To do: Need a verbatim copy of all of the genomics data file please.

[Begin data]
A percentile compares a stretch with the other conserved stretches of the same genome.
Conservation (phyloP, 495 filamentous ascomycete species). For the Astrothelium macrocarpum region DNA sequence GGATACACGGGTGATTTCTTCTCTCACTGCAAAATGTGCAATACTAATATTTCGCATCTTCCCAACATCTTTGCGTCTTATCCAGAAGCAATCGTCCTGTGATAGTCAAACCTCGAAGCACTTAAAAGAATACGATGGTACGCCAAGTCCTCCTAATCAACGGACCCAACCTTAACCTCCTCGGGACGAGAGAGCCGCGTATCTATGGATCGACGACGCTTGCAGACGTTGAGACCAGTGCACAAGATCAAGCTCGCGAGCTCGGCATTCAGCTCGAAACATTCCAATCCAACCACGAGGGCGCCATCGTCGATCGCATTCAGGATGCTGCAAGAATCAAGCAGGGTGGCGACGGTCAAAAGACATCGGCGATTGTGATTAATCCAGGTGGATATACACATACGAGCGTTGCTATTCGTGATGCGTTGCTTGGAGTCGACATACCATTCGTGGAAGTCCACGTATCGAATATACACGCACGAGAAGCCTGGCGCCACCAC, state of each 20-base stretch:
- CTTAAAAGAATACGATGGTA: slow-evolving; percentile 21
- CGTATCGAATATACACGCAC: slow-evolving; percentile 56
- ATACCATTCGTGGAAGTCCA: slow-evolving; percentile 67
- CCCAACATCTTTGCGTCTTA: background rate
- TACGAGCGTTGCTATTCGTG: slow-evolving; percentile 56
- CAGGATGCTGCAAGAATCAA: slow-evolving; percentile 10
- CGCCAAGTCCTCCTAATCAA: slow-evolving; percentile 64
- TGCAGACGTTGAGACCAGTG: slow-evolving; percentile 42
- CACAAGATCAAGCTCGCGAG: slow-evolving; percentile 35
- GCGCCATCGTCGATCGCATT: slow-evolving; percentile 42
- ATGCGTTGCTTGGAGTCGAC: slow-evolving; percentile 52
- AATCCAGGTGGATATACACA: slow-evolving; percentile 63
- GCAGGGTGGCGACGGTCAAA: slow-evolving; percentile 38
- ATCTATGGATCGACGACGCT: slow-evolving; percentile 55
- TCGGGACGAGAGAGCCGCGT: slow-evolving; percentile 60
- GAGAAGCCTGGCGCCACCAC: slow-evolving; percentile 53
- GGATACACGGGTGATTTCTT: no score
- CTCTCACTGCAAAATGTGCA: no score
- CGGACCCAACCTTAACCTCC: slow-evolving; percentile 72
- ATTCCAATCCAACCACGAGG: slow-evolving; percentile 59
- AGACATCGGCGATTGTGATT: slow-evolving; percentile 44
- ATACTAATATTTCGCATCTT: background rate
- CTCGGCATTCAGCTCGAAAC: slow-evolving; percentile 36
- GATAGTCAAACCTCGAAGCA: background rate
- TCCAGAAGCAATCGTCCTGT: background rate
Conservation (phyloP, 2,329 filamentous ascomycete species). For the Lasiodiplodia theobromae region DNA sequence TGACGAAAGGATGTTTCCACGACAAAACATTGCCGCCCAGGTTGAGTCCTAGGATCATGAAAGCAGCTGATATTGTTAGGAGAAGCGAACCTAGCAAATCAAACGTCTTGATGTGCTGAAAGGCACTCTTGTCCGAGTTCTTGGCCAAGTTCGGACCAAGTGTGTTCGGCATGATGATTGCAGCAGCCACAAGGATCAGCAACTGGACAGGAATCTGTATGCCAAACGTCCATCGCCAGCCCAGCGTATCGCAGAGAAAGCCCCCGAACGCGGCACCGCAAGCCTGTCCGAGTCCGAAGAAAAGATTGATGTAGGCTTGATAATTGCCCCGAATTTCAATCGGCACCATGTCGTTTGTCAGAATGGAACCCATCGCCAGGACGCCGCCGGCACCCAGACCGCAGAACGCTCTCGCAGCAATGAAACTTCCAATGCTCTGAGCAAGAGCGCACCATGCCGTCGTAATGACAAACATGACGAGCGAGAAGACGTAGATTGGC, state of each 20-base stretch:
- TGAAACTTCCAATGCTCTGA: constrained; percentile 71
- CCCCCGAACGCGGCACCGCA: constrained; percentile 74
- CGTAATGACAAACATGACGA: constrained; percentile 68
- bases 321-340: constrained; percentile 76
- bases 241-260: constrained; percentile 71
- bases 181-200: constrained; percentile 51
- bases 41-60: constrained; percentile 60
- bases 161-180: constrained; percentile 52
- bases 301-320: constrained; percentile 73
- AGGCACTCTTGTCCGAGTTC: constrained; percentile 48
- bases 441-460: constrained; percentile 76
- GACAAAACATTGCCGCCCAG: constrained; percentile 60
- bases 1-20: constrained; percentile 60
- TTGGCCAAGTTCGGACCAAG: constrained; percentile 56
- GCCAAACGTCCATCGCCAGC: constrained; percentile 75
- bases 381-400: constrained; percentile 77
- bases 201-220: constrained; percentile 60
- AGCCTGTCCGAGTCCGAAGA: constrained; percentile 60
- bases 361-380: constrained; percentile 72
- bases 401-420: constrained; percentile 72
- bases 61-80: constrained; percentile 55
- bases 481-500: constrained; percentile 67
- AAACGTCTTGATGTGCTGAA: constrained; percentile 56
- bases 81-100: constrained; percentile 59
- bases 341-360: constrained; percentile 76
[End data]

A percentile compares a stretch with the other conserved stretches of the same genome.
Conservation (phyloP, 495 filamentous ascomycete species). For the Astrothelium macrocarpum region DNA sequence GGATACACGGGTGATTTCTTCTCTCACTGCAAAATGTGCAATACTAATATTTCGCATCTTCCCAACATCTTTGCGTCTTATCCAGAAGCAATCGTCCTGTGATAGTCAAACCTCGAAGCACTTAAAAGAATACGATGGTACGCCAAGTCCTCCTAATCAACGGACCCAACCTTAACCTCCTCGGGACGAGAGAGCCGCGTATCTATGGATCGACGACGCTTGCAGACGTTGAGACCAGTGCACAAGATCAAGCTCGCGAGCTCGGCATTCAGCTCGAAACATTCCAATCCAACCACGAGGGCGCCATCGTCGATCGCATTCAGGATGCTGCAAGAATCAAGCAGGGTGGCGACGGTCAAAAGACATCGGCGATTGTGATTAATCCAGGTGGATATACACATACGAGCGTTGCTATTCGTGATGCGTTGCTTGGAGTCGACATACCATTCGTGGAAGTCCACGTATCGAATATACACGCACGAGAAGCCTGGCGCCACCAC, state of each 20-base stretch:
- CTTAAAAGAATACGATGGTA: slow-evolving; percentile 21
- CGTATCGAATATACACGCAC: slow-evolving; percentile 56
- ATACCATTCGTGGAAGTCCA: slow-evolving; percentile 67
- CCCAACATCTTTGCGTCTTA: background rate
- TACGAGCGTTGCTATTCGTG: slow-evolving; percentile 56
- CAGGATGCTGCAAGAATCAA: slow-evolving; percentile 10
- CGCCAAGTCCTCCTAATCAA: slow-evolving; percentile 64
- TGCAGACGTTGAGACCAGTG: slow-evolving; percentile 42
- CACAAGATCAAGCTCGCGAG: slow-evolving; percentile 35
- GCGCCATCGTCGATCGCATT: slow-evolving; percentile 42
- ATGCGTTGCTTGGAGTCGAC: slow-evolving; percentile 52
- AATCCAGGTGGATATACACA: slow-evolving; percentile 63
- GCAGGGTGGCGACGGTCAAA: slow-evolving; percentile 38
- ATCTATGGATCGACGACGCT: slow-evolving; percentile 55
- TCGGGACGAGAGAGCCGCGT: slow-evolving; percentile 60
- GAGAAGCCTGGCGCCACCAC: slow-evolving; percentile 53
- GGATACACGGGTGATTTCTT: no score
- CTCTCACTGCAAAATGTGCA: no score
- CGGACCCAACCTTAACCTCC: slow-evolving; percentile 72
- ATTCCAATCCAACCACGAGG: slow-evolving; percentile 59
- AGACATCGGCGATTGTGATT: slow-evolving; percentile 44
- ATACTAATATTTCGCATCTT: background rate
- CTCGGCATTCAGCTCGAAAC: slow-evolving; percentile 36
- GATAGTCAAACCTCGAAGCA: background rate
- TCCAGAAGCAATCGTCCTGT: background rate
Conservation (phyloP, 2,329 filamentous ascomycete species). For the Lasiodiplodia theobromae region DNA sequence TGACGAAAGGATGTTTCCACGACAAAACATTGCCGCCCAGGTTGAGTCCTAGGATCATGAAAGCAGCTGATATTGTTAGGAGAAGCGAACCTAGCAAATCAAACGTCTTGATGTGCTGAAAGGCACTCTTGTCCGAGTTCTTGGCCAAGTTCGGACCAAGTGTGTTCGGCATGATGATTGCAGCAGCCACAAGGATCAGCAACTGGACAGGAATCTGTATGCCAAACGTCCATCGCCAGCCCAGCGTATCGCAGAGAAAGCCCCCGAACGCGGCACCGCAAGCCTGTCCGAGTCCGAAGAAAAGATTGATGTAGGCTTGATAATTGCCCCGAATTTCAATCGGCACCATGTCGTTTGTCAGAATGGAACCCATCGCCAGGACGCCGCCGGCACCCAGACCGCAGAACGCTCTCGCAGCAATGAAACTTCCAATGCTCTGAGCAAGAGCGCACCATGCCGTCGTAATGACAAACATGACGAGCGAGAAGACGTAGATTGGC, state of each 20-base stretch:
- TGAAACTTCCAATGCTCTGA: constrained; percentile 71
- CCCCCGAACGCGGCACCGCA: constrained; percentile 74
- CGTAATGACAAACATGACGA: constrained; percentile 68
- bases 321-340: constrained; percentile 76
- bases 241-260: constrained; percentile 71
- bases 181-200: constrained; percentile 51
- bases 41-60: constrained; percentile 60
- bases 161-180: constrained; percentile 52
- bases 301-320: constrained; percentile 73
- AGGCACTCTTGTCCGAGTTC: constrained; percentile 48
- bases 441-460: constrained; percentile 76
- GACAAAACATTGCCGCCCAG: constrained; percentile 60
- bases 1-20: constrained; percentile 60
- TTGGCCAAGTTCGGACCAAG: constrained; percentile 56
- GCCAAACGTCCATCGCCAGC: constrained; percentile 75
- bases 381-400: constrained; percentile 77
- bases 201-220: constrained; percentile 60
- AGCCTGTCCGAGTCCGAAGA: constrained; percentile 60
- bases 361-380: constrained; percentile 72
- bases 401-420: constrained; percentile 72
- bases 61-80: constrained; percentile 55
- bases 481-500: constrained; percentile 67
- AAACGTCTTGATGTGCTGAA: constrained; percentile 56
- bases 81-100: constrained; percentile 59
- bases 341-360: constrained; percentile 76